by Steven R. Corman, Jeffry R. Halverson, and Chris Lundry
Recent weeks have seen an uptick in anti-Muslim events and associated rhetoric in the U.S. Controversies include:
- The Park51 project in New York, popularly known as the “Ground Zero Mosque”
- The International Burn a Quran Day being planned for 9/11 by the Dove World Outreach Center in Florida
- Various other incidents, such as the stabbing of cab driver Ahmed Sharif in New York, a man urinating in the prayer room of a New York mosque, the punching of a man wearing a turban in Seattle, and arson of construction equipment being used to build a new Islamic community center in Murfreesboro, Tennessee.
Analysts have warned of the negative consequences that these controversies could have as they played out in foreign Muslim audiences. Jeff Halverson, writing in this blog, concluded that they would widen the say-do gap of the United States. Other analysts warn that the rhetoric surrounding these controversies is a boon to extremist groups like al Qaeda. Evan Kohlmann, quoted in a Wall Street Journal piece, warned: “We are handing al Qaeda a propaganda coup, an absolute propaganda coup.”
In a Daily Show bit on August 25, John Stewart poked fun at such warnings, comparing extremists to a crazy ex-girlfriend. Referring to the Park51 project he said:
Apparently the jihadists are the only ones in this whole [expletive] thing that can’t lose. It doesn’t matter what we do… See one side says our weakness emboldens jihadis. The other side says our strength embitters jihadis. How about we try a new system where we don’t give a [expletive] about what they think?
While it’s true that there is little profit in worrying about what the extremists think, the same is not true of mainstream Muslims.
Estimates are that about one-quarter of the world’s population is Muslim. The vast majority of these people are peaceful. Were that not true the world would have been a smoking ruin long ago. These average Muslims, both in the U.S. and abroad, are the “territory” in the much talked about “battle for hearts and minds,” and it matters–a lot–whether or not they think the U.S. is in a clash of civilizations with the Muslim world.
This is a fact that we think has received too little attention in the current controversies. It’s not so much about how extremists view them; that is predicable. But how are they playing with mainstream Muslims?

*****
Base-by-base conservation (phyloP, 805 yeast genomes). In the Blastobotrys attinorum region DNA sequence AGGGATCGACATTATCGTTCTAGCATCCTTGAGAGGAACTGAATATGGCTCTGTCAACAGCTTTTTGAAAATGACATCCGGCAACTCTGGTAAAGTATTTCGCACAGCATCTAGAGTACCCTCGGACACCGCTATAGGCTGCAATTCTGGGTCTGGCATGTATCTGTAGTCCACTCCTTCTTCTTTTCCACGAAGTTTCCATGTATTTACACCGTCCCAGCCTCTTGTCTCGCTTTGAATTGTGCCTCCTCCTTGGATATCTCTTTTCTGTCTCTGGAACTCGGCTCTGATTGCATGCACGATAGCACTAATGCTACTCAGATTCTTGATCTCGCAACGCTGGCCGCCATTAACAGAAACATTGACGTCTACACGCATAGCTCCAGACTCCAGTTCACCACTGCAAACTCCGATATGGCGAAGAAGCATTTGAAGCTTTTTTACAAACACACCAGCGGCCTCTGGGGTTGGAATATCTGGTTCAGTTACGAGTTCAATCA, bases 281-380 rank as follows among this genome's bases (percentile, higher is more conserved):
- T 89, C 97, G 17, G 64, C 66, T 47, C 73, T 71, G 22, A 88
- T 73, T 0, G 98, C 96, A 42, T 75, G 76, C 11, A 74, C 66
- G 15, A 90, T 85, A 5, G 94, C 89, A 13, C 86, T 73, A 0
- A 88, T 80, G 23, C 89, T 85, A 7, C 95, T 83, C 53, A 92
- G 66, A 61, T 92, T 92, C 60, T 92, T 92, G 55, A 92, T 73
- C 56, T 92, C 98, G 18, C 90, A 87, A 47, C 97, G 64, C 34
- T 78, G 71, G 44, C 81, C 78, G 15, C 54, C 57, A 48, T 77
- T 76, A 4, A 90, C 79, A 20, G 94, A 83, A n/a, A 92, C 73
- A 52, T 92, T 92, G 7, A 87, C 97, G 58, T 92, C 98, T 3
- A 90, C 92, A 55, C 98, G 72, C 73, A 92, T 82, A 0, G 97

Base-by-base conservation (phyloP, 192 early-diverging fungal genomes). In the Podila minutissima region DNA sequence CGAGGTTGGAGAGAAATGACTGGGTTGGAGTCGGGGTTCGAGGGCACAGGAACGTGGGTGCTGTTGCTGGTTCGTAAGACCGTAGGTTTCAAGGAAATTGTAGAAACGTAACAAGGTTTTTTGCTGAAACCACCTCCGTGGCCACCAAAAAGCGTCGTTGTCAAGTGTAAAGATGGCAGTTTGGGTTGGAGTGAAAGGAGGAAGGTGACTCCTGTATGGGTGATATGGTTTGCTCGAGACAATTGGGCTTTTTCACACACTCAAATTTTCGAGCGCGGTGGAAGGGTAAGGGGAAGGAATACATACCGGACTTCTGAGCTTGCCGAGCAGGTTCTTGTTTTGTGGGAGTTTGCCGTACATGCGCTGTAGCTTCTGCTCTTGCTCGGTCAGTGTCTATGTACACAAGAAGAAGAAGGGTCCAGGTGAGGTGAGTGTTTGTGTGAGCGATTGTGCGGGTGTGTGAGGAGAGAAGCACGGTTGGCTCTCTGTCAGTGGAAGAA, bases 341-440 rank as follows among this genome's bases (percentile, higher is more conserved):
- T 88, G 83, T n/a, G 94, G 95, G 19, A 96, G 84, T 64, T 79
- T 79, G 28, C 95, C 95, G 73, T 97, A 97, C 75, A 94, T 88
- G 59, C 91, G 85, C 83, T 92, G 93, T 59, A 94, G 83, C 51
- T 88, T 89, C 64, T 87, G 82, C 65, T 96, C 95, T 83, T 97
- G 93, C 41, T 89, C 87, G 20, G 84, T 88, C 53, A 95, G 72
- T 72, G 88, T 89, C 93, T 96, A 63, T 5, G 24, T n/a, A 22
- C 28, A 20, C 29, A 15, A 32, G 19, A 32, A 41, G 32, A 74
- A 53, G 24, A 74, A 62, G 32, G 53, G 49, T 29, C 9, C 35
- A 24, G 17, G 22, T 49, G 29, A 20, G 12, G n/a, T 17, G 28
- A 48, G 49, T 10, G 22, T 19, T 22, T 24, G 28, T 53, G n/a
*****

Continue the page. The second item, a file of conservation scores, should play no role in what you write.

We decided to have a look. In this, the first of a four-part series, we see how the Park51 project is playing in the media of the Muslim world. In part two, we do the same for the Qur’an burning controversy. In part three we look at various other recent anti-Muslim incidents, including those mentioned above. We conclude in part four by looking at some generalities across the cases, and drawing some conclusions about how we could communicate about such issues in ways that better serve our national interests.
As it has in the American media, the Park51 Project (formerly Cordoba House) has received significant attention from media outlets aimed at predominantly Muslim audiences. The media sources examined below range from online message boards and blogs to major news outlets, such as al-Jazeera. In many cases, an interaction between these different media sources is also evident. Three themes we discovered include the notion that the controversy stems from hatred of Muslims, that it is somehow linked to Zionist interests, and that not all Americans agree with the anti-Mosque/Muslim sentiments.
Hatred of Muslims
A significant theme in the stories and posts we reviewed is that the controversy over the Park51 project reflects negative attitudes toward Muslims, ranging from distrust to hate. A thread on an Arabic message board from the website Muslim.net criticizes the “Swine director” of al-Arabiya news organization, Abdel-Rahman al-Rashed (a photo of him smiling with George W. Bush is shown), for his opposition to the Park51 project and his criticism of Obama’s tacit support for the project. The post is a response to materials carried by mainstream media sources, likely Western in origin. The e-signature in the message board post emphasizes the extremist orientation of the user, it includes a statement declaring that America will meet its end between 2011-2012, “God willing.”